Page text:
I made it.
Kindergarten starts on Monday, Mother’s Day Out begins the following week, and I joined a ladies-only gym that offers two hours of childcare per day. I’ve reached the end of a two-week-long tunnel and the light is so, so bright.
When I quit my job to become a stay-at-home mom I did not understand what I was choosing to do. I mean, yeah, I wanted to be the one taking care of my kids. I wanted to be there for it all — the wonderful and the horrible. As I began this journey fresh off the working woman boat, those were just abstract ideas. And now, I’m in the thick of it. The wonderful and the horrible. And let me tell you … it’s terrifying.
Today, the usual chaos was whirling around me: baby crying as I tried to feed her, shouting over her head for Maverick to SHUT THE DOOR BEFORE YOUR BROTHER ESCAPES! as water was poured all over the floor and hot pink handprints, the product of ground-up sidewalk chalk mixed with water and made into a paste, were plastered all over our walls. I set the baby down and locked my oldest outside until I could help him get cleaned up, much to his displeasure. My middle child threw a tantrum in the middle of the kitchen, banging his head in frustration against the linoleum floor.
All three of them were crying, and I felt tears begin to prick at my own eyes as I thought, “I can’t do this. I don’t WANT to do this.”
But as the chaos slowly, gradually petered out and I gathered my wits, I was able to settle each of them down while mulling over two thoughts. First, I think parenting solo would be much easier if I was numb. Like, heavily medicated. Or very drunk. Second, I realized that just like I to wake up every day and make the conscious choice to love my husband and honor him, I also have a choice to make when it comes to my children. I could go back to work if I wanted to, but is that truly what I want? The grass always seems greener on the other side when you’re locked in a pasture with small, loud, tyrants. Truthfully, I love taking care of my tyrants and I wouldn’t want anyone else to have to deal with their wonderful, horrible ways because they might not yell at them as lovingly as I do.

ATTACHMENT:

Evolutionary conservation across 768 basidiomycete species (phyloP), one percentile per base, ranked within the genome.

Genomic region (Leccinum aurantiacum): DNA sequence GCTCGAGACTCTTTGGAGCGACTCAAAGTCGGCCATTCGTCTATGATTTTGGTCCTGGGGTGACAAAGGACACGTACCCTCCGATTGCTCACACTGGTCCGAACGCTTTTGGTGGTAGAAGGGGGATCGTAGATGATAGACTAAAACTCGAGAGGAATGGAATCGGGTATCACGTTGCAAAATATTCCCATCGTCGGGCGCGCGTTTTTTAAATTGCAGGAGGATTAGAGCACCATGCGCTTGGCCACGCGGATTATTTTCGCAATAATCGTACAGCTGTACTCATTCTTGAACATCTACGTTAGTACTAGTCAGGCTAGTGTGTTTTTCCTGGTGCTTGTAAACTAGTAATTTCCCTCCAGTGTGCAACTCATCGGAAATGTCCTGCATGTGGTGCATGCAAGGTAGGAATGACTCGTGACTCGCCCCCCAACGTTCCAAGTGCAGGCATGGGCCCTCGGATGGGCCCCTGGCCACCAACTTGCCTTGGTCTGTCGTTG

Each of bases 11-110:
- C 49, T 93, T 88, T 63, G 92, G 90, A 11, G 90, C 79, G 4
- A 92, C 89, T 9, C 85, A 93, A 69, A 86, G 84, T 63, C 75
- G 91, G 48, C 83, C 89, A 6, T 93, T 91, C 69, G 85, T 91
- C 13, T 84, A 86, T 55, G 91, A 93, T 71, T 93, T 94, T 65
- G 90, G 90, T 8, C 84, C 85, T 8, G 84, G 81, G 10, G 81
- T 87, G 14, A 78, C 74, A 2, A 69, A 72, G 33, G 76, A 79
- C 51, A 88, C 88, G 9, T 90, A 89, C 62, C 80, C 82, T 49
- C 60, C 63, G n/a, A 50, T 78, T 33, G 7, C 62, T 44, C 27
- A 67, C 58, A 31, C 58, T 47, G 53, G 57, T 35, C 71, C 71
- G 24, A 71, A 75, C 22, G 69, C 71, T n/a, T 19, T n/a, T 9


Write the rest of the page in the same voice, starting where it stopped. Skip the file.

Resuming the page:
Nothing about this life is glamorous or easy. The grass here is so beaten down and strewn with toys that I couldn’t tell you if it’s green or not. But when it’s quiet, and I lie down in it, it sure feels cozy.
Now that Husband and I have found ourselves in this place, the place of having three little kids, one income, and not enough time or money, we are just trying to carry on. He carries on, I carry on, and the children … well … they persist. Day by day, hour by hour, we inch forward. I brush their teeth and load them into grocery carts and make sure no one is sitting in poop by nothing but sheer will.
Thank God for maternal determination, guardian angels, coffee, and the world wide web.